Wednesday, January 17. 2007
Just had a look at GigaOm's NewTeeVee and there is this article with a video from Barack Obama's launch of his bid for the US presidency....
I'm using my laptop's 3G card right now, and a sign comes up on the video clip that says:
Uh oh....a paltry 384 kB/sec won't hack it any more in an IP TV/Video world - is this "no signal" signalling the end of the 3G video dream?
Monday, December 4. 2006
Last week UK 3G Mobile operator 3 UK unveiled its new prices for 3G data to its phones. While the more excitable elements of Planet Mobile were given over to gasps of ecstatic delight, more sensible elements were somewhat more sanguine.
Kate Fehrenbacher over at GigaOm puts it very well:
Today 3 announced the pricing of their X-Series service with two choices, 5 pounds ($10) or 10 pounds ($20) per month. While the company seems to have mostly stayed true to their low, flat fee, Internet-inspired intentions, they also added “fair use” guidelines — like a tiger, a carrier can’t really change its stripes.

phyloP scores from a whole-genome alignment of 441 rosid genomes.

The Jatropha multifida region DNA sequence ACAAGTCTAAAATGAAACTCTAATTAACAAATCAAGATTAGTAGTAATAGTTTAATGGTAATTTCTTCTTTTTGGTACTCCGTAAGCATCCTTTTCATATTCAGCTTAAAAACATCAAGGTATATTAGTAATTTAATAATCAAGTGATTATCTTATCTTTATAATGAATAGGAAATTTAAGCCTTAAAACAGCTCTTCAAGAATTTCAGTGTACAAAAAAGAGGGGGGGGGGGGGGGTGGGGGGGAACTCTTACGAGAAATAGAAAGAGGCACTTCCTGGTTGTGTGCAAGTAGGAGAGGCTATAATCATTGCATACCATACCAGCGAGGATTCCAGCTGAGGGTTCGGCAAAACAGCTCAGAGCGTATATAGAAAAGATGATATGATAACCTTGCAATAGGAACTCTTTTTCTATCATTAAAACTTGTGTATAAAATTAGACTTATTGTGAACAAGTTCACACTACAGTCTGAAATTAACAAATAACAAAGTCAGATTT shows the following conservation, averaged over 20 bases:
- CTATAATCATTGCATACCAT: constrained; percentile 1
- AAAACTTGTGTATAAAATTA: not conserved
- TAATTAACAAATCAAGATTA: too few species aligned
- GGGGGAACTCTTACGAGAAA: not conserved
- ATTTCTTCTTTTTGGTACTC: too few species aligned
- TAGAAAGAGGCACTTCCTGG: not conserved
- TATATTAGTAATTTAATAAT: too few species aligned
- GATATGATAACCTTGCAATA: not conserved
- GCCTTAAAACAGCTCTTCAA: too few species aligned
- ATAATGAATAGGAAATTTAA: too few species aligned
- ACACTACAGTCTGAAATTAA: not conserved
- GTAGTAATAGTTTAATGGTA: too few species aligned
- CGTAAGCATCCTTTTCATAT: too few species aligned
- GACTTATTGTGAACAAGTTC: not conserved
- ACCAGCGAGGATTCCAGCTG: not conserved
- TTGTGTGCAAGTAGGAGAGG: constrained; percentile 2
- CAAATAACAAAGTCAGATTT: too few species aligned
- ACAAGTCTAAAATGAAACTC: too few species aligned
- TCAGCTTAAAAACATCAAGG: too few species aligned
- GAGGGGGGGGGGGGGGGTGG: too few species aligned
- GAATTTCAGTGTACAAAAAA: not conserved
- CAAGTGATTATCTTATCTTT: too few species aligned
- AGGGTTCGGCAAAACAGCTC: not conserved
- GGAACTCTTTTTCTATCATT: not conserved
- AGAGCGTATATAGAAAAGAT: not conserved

This puts the 3 pricing for 3G mobile data at about the same price levels as the 3G data cards for laptops.
( A note to our non UK readers - WiFi access in the UK is expensive, fragmented and certainly not ubiquitous, so a 3G data card is a great option to be on line when on the move)
Quite why the Big 4 feel think that a mobile phone should have a near-order-of-magnitude higher price for 3G data to a mobile than to a laptop has been unclear to me for some time. It pretty much stopped their ability to own the mobile music track market in its tracks, for example.